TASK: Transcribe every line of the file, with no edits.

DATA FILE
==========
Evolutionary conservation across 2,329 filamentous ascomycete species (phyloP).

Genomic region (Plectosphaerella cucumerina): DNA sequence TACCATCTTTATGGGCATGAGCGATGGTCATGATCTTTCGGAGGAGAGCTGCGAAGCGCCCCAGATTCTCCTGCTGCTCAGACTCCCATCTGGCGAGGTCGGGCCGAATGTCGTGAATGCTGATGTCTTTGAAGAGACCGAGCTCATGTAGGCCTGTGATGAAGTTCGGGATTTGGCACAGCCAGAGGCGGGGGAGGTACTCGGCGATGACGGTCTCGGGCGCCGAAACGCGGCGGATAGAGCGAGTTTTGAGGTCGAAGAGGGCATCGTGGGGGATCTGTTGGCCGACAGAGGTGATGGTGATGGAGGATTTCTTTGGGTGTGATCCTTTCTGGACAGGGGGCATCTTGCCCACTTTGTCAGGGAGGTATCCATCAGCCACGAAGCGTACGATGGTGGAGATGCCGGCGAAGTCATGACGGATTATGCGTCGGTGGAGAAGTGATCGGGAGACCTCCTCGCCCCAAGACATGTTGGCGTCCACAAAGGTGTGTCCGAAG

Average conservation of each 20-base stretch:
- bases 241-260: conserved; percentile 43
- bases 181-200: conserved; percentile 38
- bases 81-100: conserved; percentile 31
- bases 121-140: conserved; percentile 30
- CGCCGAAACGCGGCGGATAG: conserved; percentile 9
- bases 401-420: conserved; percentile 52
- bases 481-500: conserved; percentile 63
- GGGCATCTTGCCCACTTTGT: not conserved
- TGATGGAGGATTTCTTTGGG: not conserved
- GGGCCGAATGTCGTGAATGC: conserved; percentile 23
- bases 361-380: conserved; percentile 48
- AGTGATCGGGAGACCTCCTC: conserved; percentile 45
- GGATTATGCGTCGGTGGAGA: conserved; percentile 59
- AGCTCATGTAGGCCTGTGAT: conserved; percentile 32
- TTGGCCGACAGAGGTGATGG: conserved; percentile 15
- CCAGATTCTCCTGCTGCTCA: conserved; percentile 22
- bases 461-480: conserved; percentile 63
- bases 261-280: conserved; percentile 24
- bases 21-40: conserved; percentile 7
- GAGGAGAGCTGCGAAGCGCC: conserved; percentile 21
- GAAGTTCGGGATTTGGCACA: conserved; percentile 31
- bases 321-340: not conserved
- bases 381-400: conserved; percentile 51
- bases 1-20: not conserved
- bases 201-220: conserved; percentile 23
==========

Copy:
Evolutionary conservation across 2,329 filamentous ascomycete species (phyloP).

Genomic region (Plectosphaerella cucumerina): DNA sequence TACCATCTTTATGGGCATGAGCGATGGTCATGATCTTTCGGAGGAGAGCTGCGAAGCGCCCCAGATTCTCCTGCTGCTCAGACTCCCATCTGGCGAGGTCGGGCCGAATGTCGTGAATGCTGATGTCTTTGAAGAGACCGAGCTCATGTAGGCCTGTGATGAAGTTCGGGATTTGGCACAGCCAGAGGCGGGGGAGGTACTCGGCGATGACGGTCTCGGGCGCCGAAACGCGGCGGATAGAGCGAGTTTTGAGGTCGAAGAGGGCATCGTGGGGGATCTGTTGGCCGACAGAGGTGATGGTGATGGAGGATTTCTTTGGGTGTGATCCTTTCTGGACAGGGGGCATCTTGCCCACTTTGTCAGGGAGGTATCCATCAGCCACGAAGCGTACGATGGTGGAGATGCCGGCGAAGTCATGACGGATTATGCGTCGGTGGAGAAGTGATCGGGAGACCTCCTCGCCCCAAGACATGTTGGCGTCCACAAAGGTGTGTCCGAAG

Average conservation of each 20-base stretch:
- bases 241-260: conserved; percentile 43
- bases 181-200: conserved; percentile 38
- bases 81-100: conserved; percentile 31
- bases 121-140: conserved; percentile 30
- CGCCGAAACGCGGCGGATAG: conserved; percentile 9
- bases 401-420: conserved; percentile 52
- bases 481-500: conserved; percentile 63
- GGGCATCTTGCCCACTTTGT: not conserved
- TGATGGAGGATTTCTTTGGG: not conserved
- GGGCCGAATGTCGTGAATGC: conserved; percentile 23
- bases 361-380: conserved; percentile 48
- AGTGATCGGGAGACCTCCTC: conserved; percentile 45
- GGATTATGCGTCGGTGGAGA: conserved; percentile 59
- AGCTCATGTAGGCCTGTGAT: conserved; percentile 32
- TTGGCCGACAGAGGTGATGG: conserved; percentile 15
- CCAGATTCTCCTGCTGCTCA: conserved; percentile 22
- bases 461-480: conserved; percentile 63
- bases 261-280: conserved; percentile 24
- bases 21-40: conserved; percentile 7
- GAGGAGAGCTGCGAAGCGCC: conserved; percentile 21
- GAAGTTCGGGATTTGGCACA: conserved; percentile 31
- bases 321-340: not conserved
- bases 381-400: conserved; percentile 51
- bases 1-20: not conserved
- bases 201-220: conserved; percentile 23